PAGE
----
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  • Kris Giere

    I saw in the article that Carmel, Indiana (a suburb of Indianapolis) has one being built. I also know that many low-income apartment complexes are going in around the poorer parts of Indy. I wonder if the city planners are considering these pocket neighborhoods as well for low-income options like the article mentions in Mississippi. I think creating these types of neighborhoods would do double duty as the city is trying to revitalize some of the impoverished neighborhoods too.

    • Andrew

      Kris, you are right on the money. I work in real estate development and city planning. This idea is gaining traction, especially for low income seniors. In Ohio there is at least one development that will be proposed for state funding next year.

      • Kris Giere

        I would support state funding for house complexes that were more like these any day of the week. I believe in helping create affordable housing, but most of them have little to no communal space (unless parking lots count) and rarely any green space. Too often, we (I am equally guilty) disconnect from our neighbors and neighborhood.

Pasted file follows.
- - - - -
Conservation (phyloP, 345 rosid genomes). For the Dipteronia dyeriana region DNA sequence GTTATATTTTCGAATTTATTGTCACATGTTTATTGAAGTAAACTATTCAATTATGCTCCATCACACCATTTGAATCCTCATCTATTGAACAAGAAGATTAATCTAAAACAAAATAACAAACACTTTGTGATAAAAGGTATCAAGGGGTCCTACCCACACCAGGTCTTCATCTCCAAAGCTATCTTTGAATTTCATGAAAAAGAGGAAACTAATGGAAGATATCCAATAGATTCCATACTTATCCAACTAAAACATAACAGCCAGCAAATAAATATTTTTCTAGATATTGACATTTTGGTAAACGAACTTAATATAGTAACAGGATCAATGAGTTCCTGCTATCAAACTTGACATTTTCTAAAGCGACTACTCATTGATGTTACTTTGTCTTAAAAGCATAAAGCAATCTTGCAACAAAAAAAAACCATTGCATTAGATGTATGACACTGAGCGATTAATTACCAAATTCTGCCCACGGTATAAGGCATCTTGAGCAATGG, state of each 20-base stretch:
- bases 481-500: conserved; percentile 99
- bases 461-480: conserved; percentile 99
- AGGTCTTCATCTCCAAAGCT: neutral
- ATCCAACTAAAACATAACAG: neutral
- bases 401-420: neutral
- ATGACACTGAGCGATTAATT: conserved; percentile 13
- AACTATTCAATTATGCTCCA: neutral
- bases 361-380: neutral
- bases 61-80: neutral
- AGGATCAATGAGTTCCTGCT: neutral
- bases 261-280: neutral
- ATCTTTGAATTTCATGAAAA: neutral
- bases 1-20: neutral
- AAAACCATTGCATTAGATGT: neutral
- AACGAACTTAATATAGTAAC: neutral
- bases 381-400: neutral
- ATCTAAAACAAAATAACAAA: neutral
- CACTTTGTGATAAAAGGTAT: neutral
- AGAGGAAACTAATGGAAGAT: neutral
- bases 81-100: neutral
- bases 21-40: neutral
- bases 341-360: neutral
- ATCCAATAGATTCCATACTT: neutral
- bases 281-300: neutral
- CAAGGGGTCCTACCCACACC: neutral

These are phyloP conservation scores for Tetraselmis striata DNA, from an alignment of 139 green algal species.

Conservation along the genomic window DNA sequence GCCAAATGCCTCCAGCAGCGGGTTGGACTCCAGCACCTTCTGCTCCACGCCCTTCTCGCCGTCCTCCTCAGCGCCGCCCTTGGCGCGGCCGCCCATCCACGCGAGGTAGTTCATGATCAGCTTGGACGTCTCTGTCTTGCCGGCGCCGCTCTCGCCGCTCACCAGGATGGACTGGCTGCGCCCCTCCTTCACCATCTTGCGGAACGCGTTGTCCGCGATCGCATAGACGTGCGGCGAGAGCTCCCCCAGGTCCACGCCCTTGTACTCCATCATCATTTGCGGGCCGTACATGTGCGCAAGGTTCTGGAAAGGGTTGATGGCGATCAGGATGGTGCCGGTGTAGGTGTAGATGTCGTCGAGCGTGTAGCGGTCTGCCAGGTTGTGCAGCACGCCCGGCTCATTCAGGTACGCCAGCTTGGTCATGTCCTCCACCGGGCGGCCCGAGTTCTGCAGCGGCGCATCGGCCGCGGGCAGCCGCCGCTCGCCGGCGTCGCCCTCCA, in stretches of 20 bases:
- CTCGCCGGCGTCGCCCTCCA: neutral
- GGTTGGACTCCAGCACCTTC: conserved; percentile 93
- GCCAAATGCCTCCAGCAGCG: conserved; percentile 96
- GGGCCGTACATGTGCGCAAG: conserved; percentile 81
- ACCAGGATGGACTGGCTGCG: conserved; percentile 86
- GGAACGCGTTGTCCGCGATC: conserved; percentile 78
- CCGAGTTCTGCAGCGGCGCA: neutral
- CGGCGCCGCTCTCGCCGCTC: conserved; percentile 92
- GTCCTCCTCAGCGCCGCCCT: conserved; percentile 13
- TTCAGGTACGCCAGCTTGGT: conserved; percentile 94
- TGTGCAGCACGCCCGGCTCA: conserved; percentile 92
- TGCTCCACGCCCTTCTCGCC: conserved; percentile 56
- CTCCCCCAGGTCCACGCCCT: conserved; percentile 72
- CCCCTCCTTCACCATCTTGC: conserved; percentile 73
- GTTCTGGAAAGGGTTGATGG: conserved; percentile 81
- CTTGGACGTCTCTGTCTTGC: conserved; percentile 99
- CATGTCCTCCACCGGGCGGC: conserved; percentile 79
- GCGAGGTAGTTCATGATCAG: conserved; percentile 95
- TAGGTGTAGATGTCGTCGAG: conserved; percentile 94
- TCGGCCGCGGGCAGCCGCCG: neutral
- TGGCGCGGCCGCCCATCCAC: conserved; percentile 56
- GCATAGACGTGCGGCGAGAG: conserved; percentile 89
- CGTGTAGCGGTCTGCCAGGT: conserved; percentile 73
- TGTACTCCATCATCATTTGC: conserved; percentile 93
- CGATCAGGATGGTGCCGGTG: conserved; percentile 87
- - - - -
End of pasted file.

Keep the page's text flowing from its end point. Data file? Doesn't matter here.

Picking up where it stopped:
I am really digging this idea the more I think about it.

      • John Wynn

        Andrew, where in Ohio? I am in Cleveland and I forwarded copies of the article to our CDC and a few people I know who are involved in real estate development.

  • John Wynn

    I am all for bulldozing the suburbs...but where does one find a giant these days?

    • Andrew

      I don't know. All the beanstalks are gone. Good question.

  • Andrew

    Positively, I would hope! But like goldfish, I guess some people grow to fit their environment, right? I need to find a giant....

  • Alessandra Rizzotti

    Your perspective is amazingly hilarious. Like Mark Twain. I love this approach to changing neighborhoods. I wonder how LA would respond to something like this?